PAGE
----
Diane Dekelb plays at least a version of Howard’s Russian Sonya from Shadow of the Vulture, and is the most modestly dressed, in boots, pantaloons, a chain shirt and bandanna. She claims that the original Red was her ancestor, and has a quick and bloody sword fight for the wizard’s benefit with an evil monk. Wendy Snow’s Sonja wears the familiar “portable coin collection” costume, but with extra armor for her abdomen. Finally Wendy Pini’s Sonja dances about quoting poetry and swinging her sword, prompting the wizard to conclude that they’re all authentic Sonjas, representing the respective “body, humor, spirit, mind and soul of the great Hyrkanian swordswoman.” The show ends with the five Sonjas chasing the wizard offstage in frustration.
If nothing else, Frank Thorne put his own spin on Red and while he did pay some lip service to the original REH creation, his vision of her, along with that of Roy Thomas, had wandered pretty far afield. Apparently Thorne’s obsession proved a bit much fo Thomas, and Thorne’s run as Sonja’s artist ended with Issue 11.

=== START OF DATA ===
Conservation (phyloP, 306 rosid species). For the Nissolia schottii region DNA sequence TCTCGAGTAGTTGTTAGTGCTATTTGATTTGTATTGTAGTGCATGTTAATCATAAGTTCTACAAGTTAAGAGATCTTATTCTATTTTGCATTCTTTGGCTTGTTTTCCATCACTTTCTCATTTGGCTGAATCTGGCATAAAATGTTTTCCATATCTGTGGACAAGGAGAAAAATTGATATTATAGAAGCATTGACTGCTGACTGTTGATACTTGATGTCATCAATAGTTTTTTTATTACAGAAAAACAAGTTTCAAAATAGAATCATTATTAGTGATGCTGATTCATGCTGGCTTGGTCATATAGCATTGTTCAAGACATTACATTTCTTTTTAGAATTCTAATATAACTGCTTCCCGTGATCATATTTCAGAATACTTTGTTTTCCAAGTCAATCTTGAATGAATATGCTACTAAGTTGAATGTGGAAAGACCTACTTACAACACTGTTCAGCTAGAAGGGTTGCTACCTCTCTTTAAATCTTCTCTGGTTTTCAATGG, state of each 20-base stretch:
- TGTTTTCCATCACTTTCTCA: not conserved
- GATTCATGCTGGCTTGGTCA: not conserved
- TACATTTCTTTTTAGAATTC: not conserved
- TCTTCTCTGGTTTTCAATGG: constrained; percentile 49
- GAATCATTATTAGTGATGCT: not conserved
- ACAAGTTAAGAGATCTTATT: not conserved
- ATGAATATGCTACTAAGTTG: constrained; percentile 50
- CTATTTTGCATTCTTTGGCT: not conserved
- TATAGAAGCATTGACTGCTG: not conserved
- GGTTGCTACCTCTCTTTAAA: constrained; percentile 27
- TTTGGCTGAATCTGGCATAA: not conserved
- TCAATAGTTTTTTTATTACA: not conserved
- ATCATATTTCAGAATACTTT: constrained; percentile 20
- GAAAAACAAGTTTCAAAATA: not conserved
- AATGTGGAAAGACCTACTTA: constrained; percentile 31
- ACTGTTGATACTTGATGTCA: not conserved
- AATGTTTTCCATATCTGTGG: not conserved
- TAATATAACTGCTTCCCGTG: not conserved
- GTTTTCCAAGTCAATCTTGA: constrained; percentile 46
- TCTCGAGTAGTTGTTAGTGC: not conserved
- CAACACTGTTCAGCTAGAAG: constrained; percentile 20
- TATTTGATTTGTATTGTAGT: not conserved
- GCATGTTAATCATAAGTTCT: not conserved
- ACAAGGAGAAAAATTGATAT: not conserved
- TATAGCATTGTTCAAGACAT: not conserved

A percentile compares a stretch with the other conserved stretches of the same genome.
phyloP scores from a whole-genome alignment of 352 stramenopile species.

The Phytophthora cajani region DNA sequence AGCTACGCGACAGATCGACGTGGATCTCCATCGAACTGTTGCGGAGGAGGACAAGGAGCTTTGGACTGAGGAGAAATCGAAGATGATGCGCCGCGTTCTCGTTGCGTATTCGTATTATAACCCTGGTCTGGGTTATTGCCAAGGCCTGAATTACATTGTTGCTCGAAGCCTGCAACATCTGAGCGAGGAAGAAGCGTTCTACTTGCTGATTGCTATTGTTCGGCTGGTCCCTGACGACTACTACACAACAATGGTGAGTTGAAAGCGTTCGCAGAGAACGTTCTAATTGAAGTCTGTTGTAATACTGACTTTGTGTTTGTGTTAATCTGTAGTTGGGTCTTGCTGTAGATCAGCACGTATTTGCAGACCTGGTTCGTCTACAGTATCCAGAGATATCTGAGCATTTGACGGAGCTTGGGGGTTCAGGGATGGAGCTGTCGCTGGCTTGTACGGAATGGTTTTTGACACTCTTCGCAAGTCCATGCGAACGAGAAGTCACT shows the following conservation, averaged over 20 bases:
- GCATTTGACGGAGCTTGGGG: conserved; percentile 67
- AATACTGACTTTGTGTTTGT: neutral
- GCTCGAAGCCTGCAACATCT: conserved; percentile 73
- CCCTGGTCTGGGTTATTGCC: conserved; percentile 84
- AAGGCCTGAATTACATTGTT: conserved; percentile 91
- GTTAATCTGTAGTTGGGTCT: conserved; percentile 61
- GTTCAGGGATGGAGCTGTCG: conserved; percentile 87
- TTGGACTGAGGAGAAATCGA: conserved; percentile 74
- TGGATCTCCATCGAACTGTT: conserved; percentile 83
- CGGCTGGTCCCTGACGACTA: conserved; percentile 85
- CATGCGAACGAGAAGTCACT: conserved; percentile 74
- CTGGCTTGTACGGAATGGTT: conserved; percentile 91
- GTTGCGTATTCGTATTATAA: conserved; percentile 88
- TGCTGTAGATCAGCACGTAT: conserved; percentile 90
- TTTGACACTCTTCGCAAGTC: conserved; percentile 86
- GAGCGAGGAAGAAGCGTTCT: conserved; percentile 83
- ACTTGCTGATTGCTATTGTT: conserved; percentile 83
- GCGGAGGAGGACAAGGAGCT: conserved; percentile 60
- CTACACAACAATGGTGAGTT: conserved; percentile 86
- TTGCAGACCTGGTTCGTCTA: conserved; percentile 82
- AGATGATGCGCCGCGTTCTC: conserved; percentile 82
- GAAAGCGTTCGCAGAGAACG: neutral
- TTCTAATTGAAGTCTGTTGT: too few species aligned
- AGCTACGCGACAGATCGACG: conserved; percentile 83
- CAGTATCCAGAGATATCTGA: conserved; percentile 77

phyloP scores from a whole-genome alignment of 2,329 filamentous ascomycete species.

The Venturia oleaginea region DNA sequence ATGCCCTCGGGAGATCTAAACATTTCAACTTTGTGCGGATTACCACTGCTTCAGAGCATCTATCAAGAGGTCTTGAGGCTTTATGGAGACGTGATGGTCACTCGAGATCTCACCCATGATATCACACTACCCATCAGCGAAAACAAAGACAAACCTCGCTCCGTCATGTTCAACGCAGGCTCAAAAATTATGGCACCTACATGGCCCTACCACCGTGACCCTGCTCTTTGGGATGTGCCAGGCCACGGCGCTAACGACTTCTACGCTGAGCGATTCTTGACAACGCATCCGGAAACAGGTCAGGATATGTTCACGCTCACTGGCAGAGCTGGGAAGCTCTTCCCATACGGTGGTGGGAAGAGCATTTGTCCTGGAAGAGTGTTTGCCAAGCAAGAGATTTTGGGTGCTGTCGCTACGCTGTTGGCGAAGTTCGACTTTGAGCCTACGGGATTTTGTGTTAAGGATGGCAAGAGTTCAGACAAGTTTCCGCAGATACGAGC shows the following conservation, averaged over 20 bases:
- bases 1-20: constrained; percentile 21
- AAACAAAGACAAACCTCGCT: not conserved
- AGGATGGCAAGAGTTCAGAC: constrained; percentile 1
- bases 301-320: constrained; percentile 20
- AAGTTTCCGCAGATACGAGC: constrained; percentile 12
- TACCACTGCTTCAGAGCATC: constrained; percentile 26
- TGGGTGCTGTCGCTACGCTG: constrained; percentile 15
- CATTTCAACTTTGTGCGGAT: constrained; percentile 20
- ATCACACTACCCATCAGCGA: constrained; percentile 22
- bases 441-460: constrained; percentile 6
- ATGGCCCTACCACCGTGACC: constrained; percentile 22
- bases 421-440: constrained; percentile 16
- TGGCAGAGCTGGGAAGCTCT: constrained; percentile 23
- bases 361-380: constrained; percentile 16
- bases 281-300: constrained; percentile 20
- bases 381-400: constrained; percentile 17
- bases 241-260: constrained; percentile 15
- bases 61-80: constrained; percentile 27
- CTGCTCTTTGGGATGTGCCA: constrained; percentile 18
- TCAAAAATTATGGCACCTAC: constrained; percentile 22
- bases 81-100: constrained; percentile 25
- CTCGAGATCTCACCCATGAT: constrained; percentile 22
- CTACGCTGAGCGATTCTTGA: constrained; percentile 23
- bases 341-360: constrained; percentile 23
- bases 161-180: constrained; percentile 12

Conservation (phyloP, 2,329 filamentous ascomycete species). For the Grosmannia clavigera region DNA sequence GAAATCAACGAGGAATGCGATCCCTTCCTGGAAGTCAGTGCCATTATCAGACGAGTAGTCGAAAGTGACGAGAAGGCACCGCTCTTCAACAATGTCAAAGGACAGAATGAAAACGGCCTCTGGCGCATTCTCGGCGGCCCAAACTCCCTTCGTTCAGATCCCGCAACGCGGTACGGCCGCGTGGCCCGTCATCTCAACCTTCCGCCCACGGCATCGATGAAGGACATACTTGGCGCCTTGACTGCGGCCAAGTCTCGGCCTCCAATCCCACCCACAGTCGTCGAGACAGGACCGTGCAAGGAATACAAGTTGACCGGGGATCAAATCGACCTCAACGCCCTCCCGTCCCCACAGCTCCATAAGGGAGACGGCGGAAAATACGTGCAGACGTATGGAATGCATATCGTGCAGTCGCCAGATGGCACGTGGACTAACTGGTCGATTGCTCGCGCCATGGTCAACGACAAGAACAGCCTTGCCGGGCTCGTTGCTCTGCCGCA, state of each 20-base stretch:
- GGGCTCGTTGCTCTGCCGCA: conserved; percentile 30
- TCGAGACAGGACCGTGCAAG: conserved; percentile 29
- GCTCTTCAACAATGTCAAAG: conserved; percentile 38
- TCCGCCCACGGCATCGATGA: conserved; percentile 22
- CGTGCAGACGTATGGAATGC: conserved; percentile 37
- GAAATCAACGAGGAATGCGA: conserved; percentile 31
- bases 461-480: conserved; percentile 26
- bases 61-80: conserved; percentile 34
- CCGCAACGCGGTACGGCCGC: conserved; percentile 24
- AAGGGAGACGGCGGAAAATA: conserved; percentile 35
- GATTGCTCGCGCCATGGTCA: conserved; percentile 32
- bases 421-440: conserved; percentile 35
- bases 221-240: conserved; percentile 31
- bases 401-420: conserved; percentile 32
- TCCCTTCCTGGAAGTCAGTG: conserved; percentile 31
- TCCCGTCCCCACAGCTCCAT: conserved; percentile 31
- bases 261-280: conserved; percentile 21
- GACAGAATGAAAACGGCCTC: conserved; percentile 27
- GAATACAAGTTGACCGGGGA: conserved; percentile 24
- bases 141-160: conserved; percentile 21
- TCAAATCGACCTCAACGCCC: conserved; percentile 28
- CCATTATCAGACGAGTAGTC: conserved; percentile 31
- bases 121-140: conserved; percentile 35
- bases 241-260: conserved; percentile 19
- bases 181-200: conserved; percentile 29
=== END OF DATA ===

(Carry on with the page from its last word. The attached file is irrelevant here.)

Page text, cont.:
“And a good thing too,” says artist/author R.C. Harvey, “because Ghita, a more fully-realized version of Thorne’s vision of Sonja, would not have appeared among us otherwise.”
So it was that Frank Thorne responded to his inglorious termination by taking his Sonja obsession to the next level. He did his own version of the character, and boy howdy what a change it was.
Though Ghita was not Sonja in the flesh, she was certainly Sonja in the sex-obsessed mind of Frank Thorne, and with her appearance in the pages of Warren’s 1984, Sonja’s journey was complete. Robert E. Howard envisioned her as a tough-talking, sword-wielding, pistol-packing woman who was the equal of any man. Roy Thomas and Barry Windsor-Smith made her a rape victim out for vengeance on men. And Frank Thorne (at least in the person of Ghita of Alizarr) made her a divine whore with a sword. An epochal female indeed, and a radical departure from her original conception.
I’ll get into Ghita, my (and others’) mixed feelings about her and some suitably Thornian artwork in the next entry.